Most top executives say they think a recession is looming or already here, according to a new survey, reflecting a rapid deterioration of the economic outlook among business leaders.
More than 60% of CEOs expect a recession in their geographic region in the next 12 to 18 months, according to a survey of 750 CEOs and other C-suite executives released Friday by the Conference Board, a business research firm. An additional 15% think the region of the world where their company operates is already in a recession.
In late 2021, 22% of CEOs surveyed by the firm reported seeing recession risk. That total was down from 39% a year earlier.
The survey, which is based on data collected in May, was conducted before the Federal Reserve on Wednesday approved its largest interest-rate increase since 1994 and Fed officials said it was becoming more difficult to tame inflation while avoiding a recession.
"We need to be prepared for tougher times," said Ilham Kadri, CEO of Solvay SA, a Brussels-based chemical maker, who added that rising inflation could hurt demand for products.
The usual sources of difficulty in today's economy are driving growing fears of a recession, executives say.
The fallout from Russia's invasion of Ukraine, supply-chain challenges and Covid-19 lockdowns in China, not to mention rising interest rates, are all "creating some uncertainty in terms of the outlook," said Paul Knopp, chair and CEO of accounting and advisory firm KPMG U.S.
Higher energy prices are a particular concern, some executives say, with rising transportation costs making it more expensive to produce goods.
At heating and air-conditioning manufacturer Johnson Controls International PLC, the company has continued to see robust demand for its products, said CEO George Oliver, who added that the construction industry still looked healthy. But he said energy prices represent a broader economic threat.
"Any time you see energy costs-and the impact that has on cost of goods, and transportation-those fundamentals, obviously, from an economic standpoint, matter," Mr. Oliver said.
Several prominent technology companies, including Facebook parent Meta Platforms Inc., have sharply slowed hiring in recent weeks. Cryptocurrency exchange Coinbase Global Inc. said Tuesday it was cutting 1,100 employees, or about 18% of its workforce.
"We appear to be entering a recession after a 10+ year economic boom," Brian Armstrong, Coinbase's CEO, wrote in a letter to employees. "A recession could lead to another crypto winter, and could last for an extended period."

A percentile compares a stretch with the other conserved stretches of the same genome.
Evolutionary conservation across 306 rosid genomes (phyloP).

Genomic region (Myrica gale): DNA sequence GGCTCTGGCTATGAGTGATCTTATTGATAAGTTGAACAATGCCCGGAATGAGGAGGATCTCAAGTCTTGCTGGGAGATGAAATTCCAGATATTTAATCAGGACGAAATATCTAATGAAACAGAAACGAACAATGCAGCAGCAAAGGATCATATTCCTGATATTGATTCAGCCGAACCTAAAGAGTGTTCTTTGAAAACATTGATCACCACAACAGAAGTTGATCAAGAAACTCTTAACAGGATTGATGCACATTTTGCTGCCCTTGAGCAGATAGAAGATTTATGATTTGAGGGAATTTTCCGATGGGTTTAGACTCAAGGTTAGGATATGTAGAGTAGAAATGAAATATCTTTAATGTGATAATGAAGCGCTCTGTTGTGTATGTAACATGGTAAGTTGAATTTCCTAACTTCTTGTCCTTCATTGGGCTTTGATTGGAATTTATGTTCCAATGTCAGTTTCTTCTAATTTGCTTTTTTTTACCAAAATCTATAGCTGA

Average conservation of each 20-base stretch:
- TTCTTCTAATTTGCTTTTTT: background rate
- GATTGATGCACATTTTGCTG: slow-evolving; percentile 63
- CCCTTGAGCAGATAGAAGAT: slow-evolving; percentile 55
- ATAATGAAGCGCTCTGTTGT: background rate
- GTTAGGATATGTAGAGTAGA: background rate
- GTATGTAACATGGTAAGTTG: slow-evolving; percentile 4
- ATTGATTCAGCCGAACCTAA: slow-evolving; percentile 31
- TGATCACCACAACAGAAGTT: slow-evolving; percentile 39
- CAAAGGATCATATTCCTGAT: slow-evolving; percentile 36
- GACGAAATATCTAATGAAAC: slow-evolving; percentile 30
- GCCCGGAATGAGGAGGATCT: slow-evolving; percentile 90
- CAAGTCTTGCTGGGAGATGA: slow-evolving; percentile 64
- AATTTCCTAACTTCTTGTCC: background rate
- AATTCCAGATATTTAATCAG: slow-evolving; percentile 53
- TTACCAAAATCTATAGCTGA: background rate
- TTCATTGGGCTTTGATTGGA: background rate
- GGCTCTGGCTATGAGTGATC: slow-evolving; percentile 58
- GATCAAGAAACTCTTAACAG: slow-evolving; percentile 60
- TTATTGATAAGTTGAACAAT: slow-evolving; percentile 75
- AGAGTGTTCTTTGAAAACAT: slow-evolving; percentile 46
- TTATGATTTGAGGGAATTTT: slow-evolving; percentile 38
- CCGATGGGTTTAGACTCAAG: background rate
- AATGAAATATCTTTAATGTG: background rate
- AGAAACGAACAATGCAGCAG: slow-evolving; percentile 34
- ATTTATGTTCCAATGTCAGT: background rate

The U.S. job market, with 3.6% unemployment last month, remains tight, many employers say. David Kenny, CEO of media-measurement company Nielsen Holdings PLC, said he saw little sign that the market for front-line workers was softening. "It's still a labor shortage," he said.
The consumer confidence index has remained "buoyant," said Dana Peterson, the Conference Board's chief economist.
"There is this gap between how consumers are viewing this-they're not as worried as CEOs are," Ms. Peterson said. "But CEOs are trained to look 12 to 18 months down the line. Most consumers? The next few months, or three to six months, is really what they're thinking about."
Last month brought a continuation of what some have deemed an exodus of CEOs stemming in part from recession concerns, said Andrew Challenger, senior vice president of Challenger, Gray & Christmas, Inc., which tracks monthly changes to companies' CEOs. The executive outplacement firm found 668 CEOs left their roles from January through May, up 24% from the same period in 2021 and the highest total in that five-month period of the year since the firm began tracking CEO changes in 2002.
To be sure, views on the economic outlook vary. About one out of five CEOs don't think there will be a recession in the next two to three years, while more than one-third of CFOs don't expect a recession in that period.
JPMorgan Chase & Co. Chief Executive Jamie Dimon said at a conference earlier this month that a "hurricane is right out there down the road coming our way."
Brian Moynihan, CEO of Charlotte, N.C.-based Bank of America Corp., said at the same conference that his bank wasn't seeing signs of a slowdown in spending. "Customers have more money in their accounts than they did prepandemic by multiples," Mr. Moynihan said. "They've got plenty of money to spend."
President Biden said in an interview with the Associated Press this week that the U.S. is well-positioned to tamp down inflation without a sustained economic contraction. "First of all, it's not inevitable," Mr. Biden said of warnings about a recession. "Secondly, we're in a stronger position than any nation in the world to overcome this inflation."
Some executives have said recently that they are wary of cutting back on hiring or making other changes to their businesses that otherwise still appear strong.
"I'm afraid we're all going to talk ourselves into a recession as everybody is out there screaming about hurricanes and other stuff just scaring the consumer," Larry Hilsheimer, chief financial officer of Greif Inc., an Ohio-based industrial-packaging manufacturer, said on a call with investors this month. "We're just not seeing it."